UK military continues to deliver aid to Philippines
This was published under the 2010 to 2015 Conservative and Liberal Democrat coalition government
A Royal Air Force C-130 Hercules cargo aircraft has flown its first missions delivering much needed humanitarian aid around the Philippines.
Arriving at Cebu late on 19 November 2013, the RAF crew and support team quickly prepared the aircraft, with aid flights beginning the very next day. Despite being in the Philippines for less than 24 hours, they have already delivered 40 tonnes of essential aid to 2 towns badly affected by Typhoon Haiyan.
The Hercules can use short runways and unload at locations without cargo-handling equipment, which means that it can quickly move significant quantities of aid from Cebu to small, basic airfields around the typhoon-hit area.
Working with staff from the Department for International Development at the logistics hub at Cebu International Airport, the RAF crew was able to fly 10 tonnes of high energy food and child protection kits to the residents of Roxas first thing in the morning of 20 November 2013.
Returning immediately to Cebu to reload the Hercules the crew then delivered more disaster relief aid to Ormoc, a town to the west of Tacloban.
Squadron Leader Calvin Bailey, the C-130 detachment commander, said:
I am extremely proud of what my team has achieved in such a short space of time. We are all determined to provide as much assistance as we can to the people living on these islands who have been so badly affected by the Typhoon.
It is clear that we are making a difference and that the abilities of the Hercules in terms of speed, reach and payload are much in demand.
Elsewhere in the Philippines, sailors from HMS Daring have arrived at the stricken island of Binuluanguan. A 36-strong team of personnel and medics from Save the Children assisted the community by delivering British-donated aid in the form of 170 shelter kits and 250 disposable fresh water carriers.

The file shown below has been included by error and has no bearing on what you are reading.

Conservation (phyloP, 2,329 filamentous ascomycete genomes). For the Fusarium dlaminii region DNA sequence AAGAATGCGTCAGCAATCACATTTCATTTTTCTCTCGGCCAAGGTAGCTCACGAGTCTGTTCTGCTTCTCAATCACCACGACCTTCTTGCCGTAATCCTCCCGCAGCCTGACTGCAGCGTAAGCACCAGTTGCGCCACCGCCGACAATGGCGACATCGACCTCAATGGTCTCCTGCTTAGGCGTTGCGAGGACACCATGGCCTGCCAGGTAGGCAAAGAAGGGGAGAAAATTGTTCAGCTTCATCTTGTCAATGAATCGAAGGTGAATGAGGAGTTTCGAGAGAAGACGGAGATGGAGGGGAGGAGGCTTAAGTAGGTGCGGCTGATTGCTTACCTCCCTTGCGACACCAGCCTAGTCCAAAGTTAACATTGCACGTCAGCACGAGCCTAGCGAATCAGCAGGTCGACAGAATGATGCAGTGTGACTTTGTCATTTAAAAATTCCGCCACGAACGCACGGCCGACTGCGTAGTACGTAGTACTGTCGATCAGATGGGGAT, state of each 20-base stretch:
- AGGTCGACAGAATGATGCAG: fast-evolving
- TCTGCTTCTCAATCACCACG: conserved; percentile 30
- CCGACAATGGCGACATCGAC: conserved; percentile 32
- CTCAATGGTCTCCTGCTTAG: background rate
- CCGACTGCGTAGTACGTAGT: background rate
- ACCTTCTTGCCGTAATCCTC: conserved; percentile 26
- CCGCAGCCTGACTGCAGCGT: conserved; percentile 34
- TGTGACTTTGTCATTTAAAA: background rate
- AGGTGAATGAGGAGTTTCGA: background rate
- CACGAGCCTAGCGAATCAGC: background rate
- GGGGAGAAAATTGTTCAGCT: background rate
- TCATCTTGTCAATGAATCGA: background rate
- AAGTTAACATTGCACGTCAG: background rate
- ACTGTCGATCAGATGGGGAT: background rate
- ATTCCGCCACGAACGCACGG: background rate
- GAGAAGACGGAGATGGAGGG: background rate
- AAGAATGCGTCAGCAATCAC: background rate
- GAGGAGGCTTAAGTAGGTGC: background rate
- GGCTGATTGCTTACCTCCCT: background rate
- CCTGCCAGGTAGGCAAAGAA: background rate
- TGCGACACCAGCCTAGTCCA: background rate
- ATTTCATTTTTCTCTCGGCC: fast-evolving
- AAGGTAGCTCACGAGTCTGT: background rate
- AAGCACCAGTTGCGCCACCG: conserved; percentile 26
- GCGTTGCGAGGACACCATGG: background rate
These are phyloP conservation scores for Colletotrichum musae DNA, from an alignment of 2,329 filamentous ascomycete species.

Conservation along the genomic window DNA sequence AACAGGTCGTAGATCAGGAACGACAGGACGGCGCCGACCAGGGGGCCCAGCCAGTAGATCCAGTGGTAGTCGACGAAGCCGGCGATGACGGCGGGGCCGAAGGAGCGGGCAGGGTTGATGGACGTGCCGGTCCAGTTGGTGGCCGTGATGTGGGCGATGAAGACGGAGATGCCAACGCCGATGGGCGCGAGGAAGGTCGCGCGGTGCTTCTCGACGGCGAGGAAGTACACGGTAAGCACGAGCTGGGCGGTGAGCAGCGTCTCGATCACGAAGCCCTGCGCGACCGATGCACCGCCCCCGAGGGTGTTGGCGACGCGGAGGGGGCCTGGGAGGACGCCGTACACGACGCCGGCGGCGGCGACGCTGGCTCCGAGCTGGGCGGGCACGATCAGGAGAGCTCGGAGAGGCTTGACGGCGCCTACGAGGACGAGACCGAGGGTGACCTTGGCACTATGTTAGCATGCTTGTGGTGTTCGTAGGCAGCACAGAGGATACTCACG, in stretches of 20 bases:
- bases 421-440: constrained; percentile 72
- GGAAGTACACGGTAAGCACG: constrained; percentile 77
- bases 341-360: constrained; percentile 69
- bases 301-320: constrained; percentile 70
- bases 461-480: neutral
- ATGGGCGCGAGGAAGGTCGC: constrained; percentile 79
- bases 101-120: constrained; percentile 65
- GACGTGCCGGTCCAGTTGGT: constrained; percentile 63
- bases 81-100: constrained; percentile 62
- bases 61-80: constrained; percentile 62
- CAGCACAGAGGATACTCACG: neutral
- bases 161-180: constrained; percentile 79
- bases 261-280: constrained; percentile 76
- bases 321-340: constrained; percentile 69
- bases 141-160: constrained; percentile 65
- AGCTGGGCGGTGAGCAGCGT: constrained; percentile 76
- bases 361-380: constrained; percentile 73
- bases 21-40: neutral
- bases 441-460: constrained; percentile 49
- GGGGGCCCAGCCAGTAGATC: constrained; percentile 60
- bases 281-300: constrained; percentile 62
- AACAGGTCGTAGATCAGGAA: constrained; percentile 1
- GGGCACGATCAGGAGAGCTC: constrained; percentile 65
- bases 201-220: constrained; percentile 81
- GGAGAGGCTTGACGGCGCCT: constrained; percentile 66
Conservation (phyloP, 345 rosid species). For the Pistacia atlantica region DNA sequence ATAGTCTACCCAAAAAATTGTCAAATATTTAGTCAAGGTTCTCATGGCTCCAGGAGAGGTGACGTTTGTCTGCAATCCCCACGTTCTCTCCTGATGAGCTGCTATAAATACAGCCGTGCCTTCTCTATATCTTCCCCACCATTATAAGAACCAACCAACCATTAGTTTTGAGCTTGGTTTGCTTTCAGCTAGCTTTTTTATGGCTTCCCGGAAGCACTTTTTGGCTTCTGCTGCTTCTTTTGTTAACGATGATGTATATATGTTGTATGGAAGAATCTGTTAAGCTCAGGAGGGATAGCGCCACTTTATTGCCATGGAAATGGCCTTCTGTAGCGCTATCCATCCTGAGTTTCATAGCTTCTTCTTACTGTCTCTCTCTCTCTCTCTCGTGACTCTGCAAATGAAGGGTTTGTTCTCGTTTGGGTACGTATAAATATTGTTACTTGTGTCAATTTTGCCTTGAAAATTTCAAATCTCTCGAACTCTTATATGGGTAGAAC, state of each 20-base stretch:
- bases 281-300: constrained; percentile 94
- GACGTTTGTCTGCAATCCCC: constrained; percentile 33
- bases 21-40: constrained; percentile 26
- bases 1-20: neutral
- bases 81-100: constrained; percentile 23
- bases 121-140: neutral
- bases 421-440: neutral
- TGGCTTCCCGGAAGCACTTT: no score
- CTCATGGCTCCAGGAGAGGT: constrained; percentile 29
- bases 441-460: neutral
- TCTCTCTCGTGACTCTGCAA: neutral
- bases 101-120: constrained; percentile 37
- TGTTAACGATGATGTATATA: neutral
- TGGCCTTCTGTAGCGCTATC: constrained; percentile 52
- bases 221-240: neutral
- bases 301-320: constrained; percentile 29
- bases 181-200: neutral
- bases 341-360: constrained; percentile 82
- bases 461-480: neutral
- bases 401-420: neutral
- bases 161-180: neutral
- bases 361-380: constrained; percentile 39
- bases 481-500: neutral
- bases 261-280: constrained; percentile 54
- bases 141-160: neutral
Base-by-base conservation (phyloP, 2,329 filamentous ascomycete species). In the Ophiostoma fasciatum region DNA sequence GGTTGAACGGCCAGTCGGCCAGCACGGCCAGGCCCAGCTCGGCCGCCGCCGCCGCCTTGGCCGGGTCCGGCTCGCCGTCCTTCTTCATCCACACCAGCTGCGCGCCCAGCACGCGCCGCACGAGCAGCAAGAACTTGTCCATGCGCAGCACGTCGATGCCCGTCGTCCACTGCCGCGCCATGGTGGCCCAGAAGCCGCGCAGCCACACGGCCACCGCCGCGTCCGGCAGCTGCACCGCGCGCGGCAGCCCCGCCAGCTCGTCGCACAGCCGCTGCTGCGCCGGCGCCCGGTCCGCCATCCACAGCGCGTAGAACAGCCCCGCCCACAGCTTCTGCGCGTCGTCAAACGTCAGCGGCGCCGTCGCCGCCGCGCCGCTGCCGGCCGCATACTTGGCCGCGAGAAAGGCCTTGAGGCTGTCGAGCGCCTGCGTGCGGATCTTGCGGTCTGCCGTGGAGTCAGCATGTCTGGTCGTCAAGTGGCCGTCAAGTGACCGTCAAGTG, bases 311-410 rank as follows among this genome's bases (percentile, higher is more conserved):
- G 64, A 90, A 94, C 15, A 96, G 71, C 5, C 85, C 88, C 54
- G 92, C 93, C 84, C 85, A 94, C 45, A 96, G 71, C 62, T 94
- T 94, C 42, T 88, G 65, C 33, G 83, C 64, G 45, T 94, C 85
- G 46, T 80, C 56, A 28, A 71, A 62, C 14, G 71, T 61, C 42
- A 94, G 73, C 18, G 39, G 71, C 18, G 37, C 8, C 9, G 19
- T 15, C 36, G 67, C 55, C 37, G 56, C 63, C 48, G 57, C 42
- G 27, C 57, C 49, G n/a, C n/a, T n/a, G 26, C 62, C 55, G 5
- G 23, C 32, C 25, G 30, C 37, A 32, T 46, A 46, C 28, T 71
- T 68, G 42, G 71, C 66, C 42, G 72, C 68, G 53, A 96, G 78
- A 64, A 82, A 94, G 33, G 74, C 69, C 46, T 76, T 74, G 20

Many people on the island had been left without homes as the typhoon destroyed their flimsily-built houses, littered the shores with the fragments of their fishing vessels and contaminated their drinking water.
The sailors were able to put their disaster relief skills learnt during training into practice as they assessed the level of work needed to help the villagers get back on their feet.
With the engineering department taking the lead, they were able to construct a desalination plant for the village well, carry out repair work and maintenance on the fishing boats and later joined the rest of the team securing the donated shelter kits to local homes.
Leading Engineering Technician (Marine Engineering) Jack Coppock said:
We were all a bit nervous at the start. We had seen the pictures in the news and could see how bad it was so we were really keen to be able to help.
Now we are here and I am really glad we had our disaster relief training as it looked quite daunting when we arrived. All the people were so happy to see us and thank us. It is good to be here and making a difference.
Able Seaman (Logistics) Scott Beechey only joined the Royal Navy 18 months ago and is on his first deployment. He said:
I felt really lucky when I was told I was joining HMS Daring for her round-the-world deployment, but then doing this humanitarian relief is definitely an experience I will take back with me. It feels good to be making a difference and helping people.